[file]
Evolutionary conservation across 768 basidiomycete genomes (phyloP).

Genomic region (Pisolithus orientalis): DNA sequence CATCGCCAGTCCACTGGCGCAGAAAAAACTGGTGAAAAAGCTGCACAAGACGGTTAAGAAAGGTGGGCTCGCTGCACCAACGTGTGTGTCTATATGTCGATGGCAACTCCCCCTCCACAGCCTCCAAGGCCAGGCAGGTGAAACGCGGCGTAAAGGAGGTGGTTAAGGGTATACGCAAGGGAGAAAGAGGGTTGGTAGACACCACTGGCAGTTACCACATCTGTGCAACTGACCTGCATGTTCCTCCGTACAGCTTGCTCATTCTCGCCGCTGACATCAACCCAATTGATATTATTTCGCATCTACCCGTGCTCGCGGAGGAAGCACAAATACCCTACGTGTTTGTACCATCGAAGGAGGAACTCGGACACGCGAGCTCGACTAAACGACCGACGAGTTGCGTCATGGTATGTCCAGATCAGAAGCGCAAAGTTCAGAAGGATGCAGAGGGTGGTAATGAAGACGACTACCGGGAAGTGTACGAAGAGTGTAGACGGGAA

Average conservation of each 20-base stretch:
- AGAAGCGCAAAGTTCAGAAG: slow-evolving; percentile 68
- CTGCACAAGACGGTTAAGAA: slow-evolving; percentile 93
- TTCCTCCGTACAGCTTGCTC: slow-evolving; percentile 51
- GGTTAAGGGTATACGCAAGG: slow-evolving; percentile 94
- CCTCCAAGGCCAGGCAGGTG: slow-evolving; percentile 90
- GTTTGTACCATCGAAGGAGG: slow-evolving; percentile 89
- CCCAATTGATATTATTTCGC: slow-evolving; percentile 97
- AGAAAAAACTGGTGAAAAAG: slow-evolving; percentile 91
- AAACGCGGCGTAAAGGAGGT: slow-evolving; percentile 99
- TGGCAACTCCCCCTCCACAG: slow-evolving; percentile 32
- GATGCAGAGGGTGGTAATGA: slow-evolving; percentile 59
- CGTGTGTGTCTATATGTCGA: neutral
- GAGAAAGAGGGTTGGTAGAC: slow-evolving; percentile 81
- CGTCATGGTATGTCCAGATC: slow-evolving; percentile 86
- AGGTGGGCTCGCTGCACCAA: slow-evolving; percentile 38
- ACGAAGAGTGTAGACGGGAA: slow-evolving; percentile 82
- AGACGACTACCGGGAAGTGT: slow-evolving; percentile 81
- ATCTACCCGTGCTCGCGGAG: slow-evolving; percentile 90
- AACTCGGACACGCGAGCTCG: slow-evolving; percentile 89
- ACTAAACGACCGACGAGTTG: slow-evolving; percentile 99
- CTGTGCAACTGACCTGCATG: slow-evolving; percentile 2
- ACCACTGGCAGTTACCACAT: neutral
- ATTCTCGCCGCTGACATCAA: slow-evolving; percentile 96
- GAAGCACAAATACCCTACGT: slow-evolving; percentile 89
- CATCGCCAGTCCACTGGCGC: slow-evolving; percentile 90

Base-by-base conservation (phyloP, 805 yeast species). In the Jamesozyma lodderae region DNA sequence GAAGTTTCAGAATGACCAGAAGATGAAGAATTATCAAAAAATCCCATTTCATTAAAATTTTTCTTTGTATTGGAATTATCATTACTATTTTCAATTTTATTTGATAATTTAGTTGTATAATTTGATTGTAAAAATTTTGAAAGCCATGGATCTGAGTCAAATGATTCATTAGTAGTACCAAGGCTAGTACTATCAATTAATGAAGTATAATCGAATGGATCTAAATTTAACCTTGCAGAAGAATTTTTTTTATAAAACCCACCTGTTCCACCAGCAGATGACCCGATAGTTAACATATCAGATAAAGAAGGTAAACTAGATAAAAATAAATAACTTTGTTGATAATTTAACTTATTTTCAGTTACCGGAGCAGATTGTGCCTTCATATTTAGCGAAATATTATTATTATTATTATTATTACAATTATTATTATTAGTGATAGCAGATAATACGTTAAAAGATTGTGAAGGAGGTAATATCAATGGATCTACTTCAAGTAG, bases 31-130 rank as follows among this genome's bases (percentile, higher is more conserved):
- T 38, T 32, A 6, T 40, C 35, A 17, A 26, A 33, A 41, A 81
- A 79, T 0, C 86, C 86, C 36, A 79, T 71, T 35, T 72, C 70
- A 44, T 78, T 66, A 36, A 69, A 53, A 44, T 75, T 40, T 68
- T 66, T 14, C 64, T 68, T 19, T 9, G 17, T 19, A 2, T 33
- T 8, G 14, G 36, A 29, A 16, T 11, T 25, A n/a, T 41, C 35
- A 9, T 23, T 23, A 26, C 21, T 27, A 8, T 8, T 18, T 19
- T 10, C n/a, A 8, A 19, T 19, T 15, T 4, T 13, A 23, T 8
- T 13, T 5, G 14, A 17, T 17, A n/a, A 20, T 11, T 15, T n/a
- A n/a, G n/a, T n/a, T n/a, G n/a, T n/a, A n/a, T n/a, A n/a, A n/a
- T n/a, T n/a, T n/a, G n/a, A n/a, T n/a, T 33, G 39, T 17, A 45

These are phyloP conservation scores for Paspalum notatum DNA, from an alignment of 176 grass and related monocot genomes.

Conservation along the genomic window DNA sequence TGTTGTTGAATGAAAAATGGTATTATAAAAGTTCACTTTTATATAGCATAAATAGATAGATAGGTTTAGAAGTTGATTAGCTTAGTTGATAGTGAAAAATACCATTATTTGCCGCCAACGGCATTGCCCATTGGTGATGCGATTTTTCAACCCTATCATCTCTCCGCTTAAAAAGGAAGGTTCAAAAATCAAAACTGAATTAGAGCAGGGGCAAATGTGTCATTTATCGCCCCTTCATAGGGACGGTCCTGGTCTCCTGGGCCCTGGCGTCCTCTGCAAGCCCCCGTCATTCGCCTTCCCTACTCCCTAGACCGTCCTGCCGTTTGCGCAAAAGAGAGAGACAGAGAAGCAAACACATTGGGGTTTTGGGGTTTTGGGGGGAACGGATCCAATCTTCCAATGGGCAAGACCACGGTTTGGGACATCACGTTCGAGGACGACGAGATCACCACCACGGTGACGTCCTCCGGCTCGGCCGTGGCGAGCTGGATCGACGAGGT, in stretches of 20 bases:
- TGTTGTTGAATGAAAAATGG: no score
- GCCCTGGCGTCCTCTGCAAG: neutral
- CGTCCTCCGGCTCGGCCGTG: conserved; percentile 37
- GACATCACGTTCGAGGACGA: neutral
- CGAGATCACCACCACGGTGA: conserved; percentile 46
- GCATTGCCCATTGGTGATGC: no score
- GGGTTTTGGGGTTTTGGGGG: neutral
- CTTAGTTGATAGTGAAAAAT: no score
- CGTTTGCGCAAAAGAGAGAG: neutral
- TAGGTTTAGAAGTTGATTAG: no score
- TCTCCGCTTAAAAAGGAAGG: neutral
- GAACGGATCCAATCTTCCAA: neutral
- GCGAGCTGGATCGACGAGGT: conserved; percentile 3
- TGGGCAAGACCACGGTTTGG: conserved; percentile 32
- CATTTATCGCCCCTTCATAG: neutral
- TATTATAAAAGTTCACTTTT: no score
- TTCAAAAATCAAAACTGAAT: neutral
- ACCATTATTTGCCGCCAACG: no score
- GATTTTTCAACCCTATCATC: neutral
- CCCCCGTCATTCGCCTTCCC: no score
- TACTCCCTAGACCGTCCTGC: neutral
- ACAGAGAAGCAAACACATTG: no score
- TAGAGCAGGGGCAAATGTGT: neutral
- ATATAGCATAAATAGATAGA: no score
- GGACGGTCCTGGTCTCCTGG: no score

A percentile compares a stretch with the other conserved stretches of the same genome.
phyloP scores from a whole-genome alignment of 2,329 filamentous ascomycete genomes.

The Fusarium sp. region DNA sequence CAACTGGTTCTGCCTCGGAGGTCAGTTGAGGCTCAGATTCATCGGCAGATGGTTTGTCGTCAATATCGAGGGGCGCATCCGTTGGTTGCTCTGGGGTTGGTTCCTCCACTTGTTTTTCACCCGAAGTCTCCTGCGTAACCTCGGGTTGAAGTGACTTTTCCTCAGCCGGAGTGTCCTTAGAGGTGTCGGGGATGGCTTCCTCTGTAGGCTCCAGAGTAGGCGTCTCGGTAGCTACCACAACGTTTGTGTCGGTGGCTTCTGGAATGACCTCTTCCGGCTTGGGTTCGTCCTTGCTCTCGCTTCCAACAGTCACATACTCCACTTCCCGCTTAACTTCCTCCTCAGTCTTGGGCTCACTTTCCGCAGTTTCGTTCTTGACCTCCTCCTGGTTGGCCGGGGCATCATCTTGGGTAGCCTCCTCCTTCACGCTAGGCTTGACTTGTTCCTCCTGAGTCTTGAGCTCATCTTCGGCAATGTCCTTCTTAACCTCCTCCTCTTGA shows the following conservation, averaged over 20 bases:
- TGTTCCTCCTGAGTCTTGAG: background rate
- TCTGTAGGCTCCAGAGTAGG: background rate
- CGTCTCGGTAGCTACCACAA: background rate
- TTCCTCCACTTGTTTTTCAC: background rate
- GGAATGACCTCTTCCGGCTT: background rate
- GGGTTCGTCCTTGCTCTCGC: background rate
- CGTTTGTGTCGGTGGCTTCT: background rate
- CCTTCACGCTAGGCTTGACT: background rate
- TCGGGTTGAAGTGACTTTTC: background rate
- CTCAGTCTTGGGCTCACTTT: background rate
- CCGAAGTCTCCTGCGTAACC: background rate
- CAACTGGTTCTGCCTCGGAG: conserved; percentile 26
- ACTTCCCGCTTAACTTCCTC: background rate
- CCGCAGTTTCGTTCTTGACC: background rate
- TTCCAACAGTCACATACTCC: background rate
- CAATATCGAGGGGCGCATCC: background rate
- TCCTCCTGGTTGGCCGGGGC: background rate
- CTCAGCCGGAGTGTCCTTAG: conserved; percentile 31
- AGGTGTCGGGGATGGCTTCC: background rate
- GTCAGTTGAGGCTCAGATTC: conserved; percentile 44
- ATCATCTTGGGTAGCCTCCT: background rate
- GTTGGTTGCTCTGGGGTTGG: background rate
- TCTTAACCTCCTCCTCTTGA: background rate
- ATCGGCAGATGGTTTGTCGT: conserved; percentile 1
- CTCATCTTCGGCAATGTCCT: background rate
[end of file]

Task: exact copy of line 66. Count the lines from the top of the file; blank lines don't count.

- GGACGGTCCTGGTCTCCTGG: no score